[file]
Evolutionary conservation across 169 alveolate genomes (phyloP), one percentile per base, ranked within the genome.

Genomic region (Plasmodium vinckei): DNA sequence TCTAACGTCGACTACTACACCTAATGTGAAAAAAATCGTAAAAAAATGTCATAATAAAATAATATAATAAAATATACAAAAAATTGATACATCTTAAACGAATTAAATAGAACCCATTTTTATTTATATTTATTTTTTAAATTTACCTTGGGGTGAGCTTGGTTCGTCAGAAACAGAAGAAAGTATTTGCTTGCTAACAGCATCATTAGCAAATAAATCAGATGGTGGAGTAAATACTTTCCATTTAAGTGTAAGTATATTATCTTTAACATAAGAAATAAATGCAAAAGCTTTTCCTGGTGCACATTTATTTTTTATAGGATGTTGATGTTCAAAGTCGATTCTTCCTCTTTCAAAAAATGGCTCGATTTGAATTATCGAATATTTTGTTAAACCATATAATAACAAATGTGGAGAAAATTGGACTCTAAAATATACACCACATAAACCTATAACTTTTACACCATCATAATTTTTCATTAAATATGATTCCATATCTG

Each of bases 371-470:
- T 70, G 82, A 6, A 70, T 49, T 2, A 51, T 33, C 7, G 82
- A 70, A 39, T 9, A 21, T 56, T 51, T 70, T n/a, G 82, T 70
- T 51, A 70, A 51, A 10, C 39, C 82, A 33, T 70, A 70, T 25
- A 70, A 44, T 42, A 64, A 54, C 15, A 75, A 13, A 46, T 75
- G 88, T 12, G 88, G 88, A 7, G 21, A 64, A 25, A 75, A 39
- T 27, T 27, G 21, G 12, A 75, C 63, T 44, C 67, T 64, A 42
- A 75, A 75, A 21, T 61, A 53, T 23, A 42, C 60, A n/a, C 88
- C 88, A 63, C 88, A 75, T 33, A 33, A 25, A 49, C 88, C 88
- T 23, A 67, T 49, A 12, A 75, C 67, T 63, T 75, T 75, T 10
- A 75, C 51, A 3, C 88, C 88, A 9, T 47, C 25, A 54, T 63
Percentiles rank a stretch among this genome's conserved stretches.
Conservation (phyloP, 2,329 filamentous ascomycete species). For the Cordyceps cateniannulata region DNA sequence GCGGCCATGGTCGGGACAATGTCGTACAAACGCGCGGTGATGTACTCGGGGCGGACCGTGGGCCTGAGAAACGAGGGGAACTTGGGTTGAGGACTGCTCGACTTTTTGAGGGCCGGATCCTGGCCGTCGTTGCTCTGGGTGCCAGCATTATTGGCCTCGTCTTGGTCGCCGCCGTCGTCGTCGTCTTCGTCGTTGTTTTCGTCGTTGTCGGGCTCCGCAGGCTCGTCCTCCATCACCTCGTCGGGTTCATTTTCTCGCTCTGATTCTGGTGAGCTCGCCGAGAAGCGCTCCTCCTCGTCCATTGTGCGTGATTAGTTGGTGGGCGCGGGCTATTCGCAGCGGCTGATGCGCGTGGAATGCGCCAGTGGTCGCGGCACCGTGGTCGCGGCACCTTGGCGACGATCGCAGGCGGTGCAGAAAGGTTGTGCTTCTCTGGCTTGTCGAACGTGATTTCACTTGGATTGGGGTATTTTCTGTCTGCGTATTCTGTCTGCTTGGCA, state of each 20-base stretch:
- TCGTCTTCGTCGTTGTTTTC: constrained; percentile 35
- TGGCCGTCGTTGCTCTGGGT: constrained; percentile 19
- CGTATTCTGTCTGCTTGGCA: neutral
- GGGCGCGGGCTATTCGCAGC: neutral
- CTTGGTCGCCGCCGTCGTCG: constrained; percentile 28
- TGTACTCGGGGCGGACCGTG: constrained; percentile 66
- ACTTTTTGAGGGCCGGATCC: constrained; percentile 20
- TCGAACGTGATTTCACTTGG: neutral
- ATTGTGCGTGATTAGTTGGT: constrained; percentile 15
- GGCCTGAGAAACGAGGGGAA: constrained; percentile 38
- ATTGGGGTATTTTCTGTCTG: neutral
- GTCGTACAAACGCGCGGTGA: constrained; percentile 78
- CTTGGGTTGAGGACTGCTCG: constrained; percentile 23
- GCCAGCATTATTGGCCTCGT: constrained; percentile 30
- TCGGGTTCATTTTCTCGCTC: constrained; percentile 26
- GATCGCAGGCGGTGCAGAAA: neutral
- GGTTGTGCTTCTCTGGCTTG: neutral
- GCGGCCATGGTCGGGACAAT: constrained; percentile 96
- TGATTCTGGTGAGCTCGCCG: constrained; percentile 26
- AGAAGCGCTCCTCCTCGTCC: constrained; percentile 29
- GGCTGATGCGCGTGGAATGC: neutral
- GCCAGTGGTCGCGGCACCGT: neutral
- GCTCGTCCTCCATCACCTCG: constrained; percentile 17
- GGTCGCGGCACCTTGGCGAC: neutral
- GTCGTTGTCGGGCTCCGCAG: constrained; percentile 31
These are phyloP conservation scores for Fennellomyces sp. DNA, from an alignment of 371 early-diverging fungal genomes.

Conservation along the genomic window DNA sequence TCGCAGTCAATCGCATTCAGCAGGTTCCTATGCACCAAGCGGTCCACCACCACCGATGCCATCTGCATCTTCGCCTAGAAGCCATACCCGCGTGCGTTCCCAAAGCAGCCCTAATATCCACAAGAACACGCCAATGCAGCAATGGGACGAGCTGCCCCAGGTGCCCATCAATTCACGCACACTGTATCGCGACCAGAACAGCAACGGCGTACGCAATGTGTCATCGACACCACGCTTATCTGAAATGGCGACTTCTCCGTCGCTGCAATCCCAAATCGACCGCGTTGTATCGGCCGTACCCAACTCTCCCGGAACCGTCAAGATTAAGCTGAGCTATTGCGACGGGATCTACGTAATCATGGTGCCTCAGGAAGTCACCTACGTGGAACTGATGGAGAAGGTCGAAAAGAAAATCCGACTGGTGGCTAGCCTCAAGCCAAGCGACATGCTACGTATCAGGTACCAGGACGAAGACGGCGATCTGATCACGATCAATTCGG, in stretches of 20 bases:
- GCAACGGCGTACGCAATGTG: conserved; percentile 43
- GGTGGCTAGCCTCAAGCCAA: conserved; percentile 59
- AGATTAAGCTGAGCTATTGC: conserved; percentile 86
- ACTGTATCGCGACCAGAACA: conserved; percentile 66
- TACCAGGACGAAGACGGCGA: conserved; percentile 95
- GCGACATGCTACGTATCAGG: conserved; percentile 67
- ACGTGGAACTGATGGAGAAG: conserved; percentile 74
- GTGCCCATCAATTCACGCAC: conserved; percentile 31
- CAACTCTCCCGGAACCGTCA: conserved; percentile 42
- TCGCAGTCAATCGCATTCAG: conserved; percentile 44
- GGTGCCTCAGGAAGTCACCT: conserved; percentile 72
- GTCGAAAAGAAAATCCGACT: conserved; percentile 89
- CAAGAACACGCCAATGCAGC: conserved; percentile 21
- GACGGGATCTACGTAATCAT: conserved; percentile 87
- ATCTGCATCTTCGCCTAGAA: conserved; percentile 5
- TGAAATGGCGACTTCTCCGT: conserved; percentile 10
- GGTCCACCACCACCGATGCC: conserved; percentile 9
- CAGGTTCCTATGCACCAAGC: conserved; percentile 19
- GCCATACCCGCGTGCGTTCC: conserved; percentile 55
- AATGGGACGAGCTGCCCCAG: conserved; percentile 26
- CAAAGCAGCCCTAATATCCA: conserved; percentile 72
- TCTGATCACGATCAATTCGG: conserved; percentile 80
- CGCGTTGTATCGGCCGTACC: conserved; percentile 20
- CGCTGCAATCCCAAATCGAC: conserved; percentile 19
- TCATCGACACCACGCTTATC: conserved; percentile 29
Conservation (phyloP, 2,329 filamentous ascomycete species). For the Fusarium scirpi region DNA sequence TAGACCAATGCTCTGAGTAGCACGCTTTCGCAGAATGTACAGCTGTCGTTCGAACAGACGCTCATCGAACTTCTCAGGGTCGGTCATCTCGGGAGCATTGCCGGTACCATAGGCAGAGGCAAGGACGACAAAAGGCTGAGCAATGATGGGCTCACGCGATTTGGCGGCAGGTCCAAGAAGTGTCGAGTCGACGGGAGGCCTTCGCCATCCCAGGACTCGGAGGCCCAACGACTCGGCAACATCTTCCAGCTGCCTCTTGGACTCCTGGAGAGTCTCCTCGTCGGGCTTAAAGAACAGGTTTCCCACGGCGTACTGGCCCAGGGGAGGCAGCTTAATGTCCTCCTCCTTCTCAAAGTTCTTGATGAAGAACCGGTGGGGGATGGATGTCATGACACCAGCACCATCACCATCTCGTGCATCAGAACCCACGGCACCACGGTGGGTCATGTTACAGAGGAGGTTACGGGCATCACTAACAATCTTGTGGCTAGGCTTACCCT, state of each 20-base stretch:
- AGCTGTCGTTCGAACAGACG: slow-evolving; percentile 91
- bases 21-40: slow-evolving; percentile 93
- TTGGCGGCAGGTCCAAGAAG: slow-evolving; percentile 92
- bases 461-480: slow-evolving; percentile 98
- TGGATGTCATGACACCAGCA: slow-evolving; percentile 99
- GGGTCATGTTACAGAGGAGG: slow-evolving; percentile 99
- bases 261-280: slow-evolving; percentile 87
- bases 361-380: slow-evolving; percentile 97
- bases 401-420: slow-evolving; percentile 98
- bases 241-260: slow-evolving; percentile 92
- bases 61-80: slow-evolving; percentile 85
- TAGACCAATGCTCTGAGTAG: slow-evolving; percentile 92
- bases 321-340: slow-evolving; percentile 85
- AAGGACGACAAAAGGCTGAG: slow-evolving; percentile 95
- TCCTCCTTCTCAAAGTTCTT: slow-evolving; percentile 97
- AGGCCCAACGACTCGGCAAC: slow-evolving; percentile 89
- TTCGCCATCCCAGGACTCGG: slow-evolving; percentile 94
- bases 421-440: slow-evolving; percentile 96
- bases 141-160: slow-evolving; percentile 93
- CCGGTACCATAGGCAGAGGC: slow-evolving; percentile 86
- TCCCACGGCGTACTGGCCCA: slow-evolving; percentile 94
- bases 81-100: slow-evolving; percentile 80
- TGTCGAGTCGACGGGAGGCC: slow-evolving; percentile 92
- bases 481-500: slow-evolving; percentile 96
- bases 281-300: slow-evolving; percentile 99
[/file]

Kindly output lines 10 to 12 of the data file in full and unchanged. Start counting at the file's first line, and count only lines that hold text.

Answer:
- A 75, A 75, A 21, T 61, A 53, T 23, A 42, C 60, A n/a, C 88
- C 88, A 63, C 88, A 75, T 33, A 33, A 25, A 49, C 88, C 88
- T 23, A 67, T 49, A 12, A 75, C 67, T 63, T 75, T 75, T 10